art that changed my life thingy

I’m reading Tom Robbins right now, thankfully, again. He’s talking about what a boy with an imagination, in poverty and neglect, does for entertainment.
I read.
The Reader’s Digest and the mail order book clubs and the library relieved the grinding boredom of being poor. Not to mention the constant terror of constant abuse. Distraction is a wonderful thing.

Besides reading about the dust bowl depression and the Cannery Row of Monterey where Steinbeck would describe dew on a leaf to make your mouth water, I was exposed to Naked Came I,  David Weiss, a novel of Rodin.

I remember him being raised also in poverty, also shortsighted, being under the kitchen table as a boy, drawing. The rest of the novel was above my reading level, age 10, but I never put a book down, it was my marathon reader’s accomplishment to finish it. Having been neglected and abandoned from birth I was never one to leave a book, a pet, a project a person. All or nothing took some therapy to resolve, life doesn’t provide certainty. We have the right to change our minds.

Fast forward to age 18, I’m caught in a prairie thunderstorm, on the streets of Calgary since I was 14, the only shelter was the Glenbow Museum, they were having an opening, and I enter to get out of the punishing rain and hail. There before me was this hand, lifelike, straining describing in 3 dimensions, my life. I cried, I just burst into tears.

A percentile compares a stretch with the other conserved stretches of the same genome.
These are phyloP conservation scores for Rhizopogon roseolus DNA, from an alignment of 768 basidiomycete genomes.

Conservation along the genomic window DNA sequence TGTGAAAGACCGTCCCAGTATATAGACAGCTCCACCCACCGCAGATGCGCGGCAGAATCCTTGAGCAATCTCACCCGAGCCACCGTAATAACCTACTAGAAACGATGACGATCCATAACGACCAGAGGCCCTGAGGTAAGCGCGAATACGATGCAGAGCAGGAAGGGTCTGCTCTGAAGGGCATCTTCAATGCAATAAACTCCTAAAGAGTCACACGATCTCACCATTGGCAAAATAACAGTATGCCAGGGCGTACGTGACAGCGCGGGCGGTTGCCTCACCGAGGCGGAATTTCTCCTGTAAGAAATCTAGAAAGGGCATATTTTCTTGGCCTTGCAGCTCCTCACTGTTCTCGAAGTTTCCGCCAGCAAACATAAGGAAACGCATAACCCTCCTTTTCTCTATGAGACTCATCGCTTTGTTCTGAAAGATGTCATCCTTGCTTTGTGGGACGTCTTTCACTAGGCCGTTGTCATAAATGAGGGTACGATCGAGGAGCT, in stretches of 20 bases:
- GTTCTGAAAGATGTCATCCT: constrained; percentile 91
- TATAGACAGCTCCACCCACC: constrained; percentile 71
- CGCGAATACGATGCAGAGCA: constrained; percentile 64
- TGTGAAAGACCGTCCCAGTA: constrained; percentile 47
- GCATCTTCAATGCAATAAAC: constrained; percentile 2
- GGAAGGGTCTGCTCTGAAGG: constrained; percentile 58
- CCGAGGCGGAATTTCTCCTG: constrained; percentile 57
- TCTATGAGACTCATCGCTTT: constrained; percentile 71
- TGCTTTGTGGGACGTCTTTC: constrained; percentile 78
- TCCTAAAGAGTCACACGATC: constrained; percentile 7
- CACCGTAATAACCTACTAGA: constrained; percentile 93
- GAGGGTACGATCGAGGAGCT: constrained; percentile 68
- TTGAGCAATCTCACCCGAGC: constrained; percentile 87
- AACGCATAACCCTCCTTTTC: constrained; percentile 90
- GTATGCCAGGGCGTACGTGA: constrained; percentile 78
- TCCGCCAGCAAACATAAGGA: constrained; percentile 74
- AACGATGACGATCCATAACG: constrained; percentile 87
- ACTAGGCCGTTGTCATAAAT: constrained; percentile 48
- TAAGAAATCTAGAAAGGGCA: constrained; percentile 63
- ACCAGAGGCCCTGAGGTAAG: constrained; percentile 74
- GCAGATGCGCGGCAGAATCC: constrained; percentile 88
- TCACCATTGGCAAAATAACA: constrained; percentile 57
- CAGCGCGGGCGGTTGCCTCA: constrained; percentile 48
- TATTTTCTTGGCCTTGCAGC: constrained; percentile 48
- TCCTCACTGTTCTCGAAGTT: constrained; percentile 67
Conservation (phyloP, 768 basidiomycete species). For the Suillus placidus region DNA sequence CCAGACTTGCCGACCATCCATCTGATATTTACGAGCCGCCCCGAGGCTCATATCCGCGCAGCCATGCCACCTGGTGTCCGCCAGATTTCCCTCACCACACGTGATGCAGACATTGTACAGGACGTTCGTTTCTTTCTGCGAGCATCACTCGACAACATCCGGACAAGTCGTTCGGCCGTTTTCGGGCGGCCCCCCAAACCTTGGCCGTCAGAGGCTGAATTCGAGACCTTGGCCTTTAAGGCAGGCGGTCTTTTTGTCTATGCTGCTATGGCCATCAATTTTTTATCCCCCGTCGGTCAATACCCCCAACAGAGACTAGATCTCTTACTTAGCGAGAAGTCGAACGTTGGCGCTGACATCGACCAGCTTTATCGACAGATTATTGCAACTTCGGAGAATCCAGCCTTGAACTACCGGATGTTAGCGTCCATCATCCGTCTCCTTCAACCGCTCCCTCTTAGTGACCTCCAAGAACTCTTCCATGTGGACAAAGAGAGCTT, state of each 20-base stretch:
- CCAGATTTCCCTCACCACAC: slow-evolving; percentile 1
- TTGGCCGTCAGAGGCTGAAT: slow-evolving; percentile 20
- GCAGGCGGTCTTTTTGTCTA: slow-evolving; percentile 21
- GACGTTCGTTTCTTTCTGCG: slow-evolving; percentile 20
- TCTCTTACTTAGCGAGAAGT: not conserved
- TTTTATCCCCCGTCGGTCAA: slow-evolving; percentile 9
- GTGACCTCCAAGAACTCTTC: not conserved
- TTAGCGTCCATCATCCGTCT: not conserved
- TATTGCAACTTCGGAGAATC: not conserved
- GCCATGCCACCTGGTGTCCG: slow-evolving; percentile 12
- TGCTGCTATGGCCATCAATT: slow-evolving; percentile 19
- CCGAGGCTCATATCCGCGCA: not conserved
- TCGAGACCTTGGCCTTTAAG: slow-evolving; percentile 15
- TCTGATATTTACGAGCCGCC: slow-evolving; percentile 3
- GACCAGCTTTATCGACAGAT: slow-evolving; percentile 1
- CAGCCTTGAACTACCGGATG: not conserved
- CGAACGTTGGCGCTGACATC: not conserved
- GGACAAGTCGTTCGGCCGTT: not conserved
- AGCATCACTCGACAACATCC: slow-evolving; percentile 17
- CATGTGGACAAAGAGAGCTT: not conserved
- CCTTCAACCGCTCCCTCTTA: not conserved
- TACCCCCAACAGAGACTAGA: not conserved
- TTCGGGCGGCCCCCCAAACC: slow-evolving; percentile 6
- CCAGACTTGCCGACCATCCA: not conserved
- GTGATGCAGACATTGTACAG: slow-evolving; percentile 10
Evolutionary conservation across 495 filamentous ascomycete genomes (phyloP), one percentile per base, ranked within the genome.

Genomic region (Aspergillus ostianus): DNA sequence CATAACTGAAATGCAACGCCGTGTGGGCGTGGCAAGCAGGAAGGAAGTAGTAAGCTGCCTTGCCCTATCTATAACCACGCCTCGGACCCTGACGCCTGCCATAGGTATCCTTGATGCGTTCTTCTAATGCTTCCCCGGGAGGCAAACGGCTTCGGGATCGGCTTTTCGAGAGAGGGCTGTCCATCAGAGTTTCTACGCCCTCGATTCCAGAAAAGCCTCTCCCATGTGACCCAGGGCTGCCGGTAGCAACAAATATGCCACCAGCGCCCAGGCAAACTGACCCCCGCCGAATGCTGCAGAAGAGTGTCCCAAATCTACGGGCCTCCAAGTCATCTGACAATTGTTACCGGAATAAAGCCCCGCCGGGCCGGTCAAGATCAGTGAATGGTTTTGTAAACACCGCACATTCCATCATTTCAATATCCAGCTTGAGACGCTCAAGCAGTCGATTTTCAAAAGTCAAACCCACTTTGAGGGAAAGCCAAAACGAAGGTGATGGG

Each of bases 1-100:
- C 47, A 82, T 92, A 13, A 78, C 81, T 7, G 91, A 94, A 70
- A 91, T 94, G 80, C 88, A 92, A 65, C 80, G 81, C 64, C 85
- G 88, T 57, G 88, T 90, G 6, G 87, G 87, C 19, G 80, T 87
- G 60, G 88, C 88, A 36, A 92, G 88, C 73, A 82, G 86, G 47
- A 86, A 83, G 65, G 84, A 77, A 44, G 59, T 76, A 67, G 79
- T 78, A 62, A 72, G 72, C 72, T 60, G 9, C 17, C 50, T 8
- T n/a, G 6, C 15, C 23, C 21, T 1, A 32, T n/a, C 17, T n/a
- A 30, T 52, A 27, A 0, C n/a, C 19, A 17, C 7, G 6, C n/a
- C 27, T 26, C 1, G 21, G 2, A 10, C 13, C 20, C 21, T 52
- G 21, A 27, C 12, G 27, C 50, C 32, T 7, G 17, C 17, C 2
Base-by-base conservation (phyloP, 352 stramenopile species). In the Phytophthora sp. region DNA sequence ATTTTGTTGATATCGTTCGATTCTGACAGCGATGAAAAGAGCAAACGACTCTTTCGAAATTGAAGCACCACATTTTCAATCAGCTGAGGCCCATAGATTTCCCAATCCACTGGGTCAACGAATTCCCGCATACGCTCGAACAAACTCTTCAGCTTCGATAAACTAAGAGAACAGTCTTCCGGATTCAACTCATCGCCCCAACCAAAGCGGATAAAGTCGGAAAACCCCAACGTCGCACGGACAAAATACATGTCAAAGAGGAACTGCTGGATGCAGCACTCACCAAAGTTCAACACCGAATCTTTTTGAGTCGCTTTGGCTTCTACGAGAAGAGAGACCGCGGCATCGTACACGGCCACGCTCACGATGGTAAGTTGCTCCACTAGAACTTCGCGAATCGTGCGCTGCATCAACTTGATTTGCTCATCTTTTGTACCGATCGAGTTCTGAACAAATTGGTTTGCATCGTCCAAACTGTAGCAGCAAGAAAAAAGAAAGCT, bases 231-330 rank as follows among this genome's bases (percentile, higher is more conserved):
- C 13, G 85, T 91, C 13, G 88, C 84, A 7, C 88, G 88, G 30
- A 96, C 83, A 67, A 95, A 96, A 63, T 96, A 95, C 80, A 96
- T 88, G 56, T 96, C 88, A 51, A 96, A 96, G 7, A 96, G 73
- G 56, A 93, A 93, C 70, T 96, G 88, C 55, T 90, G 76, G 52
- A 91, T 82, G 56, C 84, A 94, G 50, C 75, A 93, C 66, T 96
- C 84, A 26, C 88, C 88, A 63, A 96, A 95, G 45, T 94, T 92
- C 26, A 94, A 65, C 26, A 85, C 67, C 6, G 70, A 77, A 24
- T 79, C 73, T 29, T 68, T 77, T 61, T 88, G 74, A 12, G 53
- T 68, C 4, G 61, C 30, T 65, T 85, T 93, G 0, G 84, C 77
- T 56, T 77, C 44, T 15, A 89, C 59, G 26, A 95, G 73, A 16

Later in life this continued to happen, at art school as an adult student particularly, I would get in front of a work and just start leaking. They called it an aesthetic experience, a spiritual experience, I was ‘sensitive’, all kinds of stuff. I think it was being in front of a work where the artist took great care, exhibited love of his work of his medium, husbanded his resources. A demonstration of the kind of devotion to his creation I didn’t experience as a child from a parent. I say ‘his’ intentionally, as my father, a coal miner, died of lung cancer when I was 2. I was introduced to grief and loss of male love in the womb.

Female love, my mother and likeminded women I subsequently became attracted to, was narcissistic and untrustworthy. They were convincing in their promises of avowed commitment and excellent liars. Took some more therapy to heal that as well.

But that’s another story…

The Clenched Hand or The Mighty Hand, small version, c.1885.
A. Rodin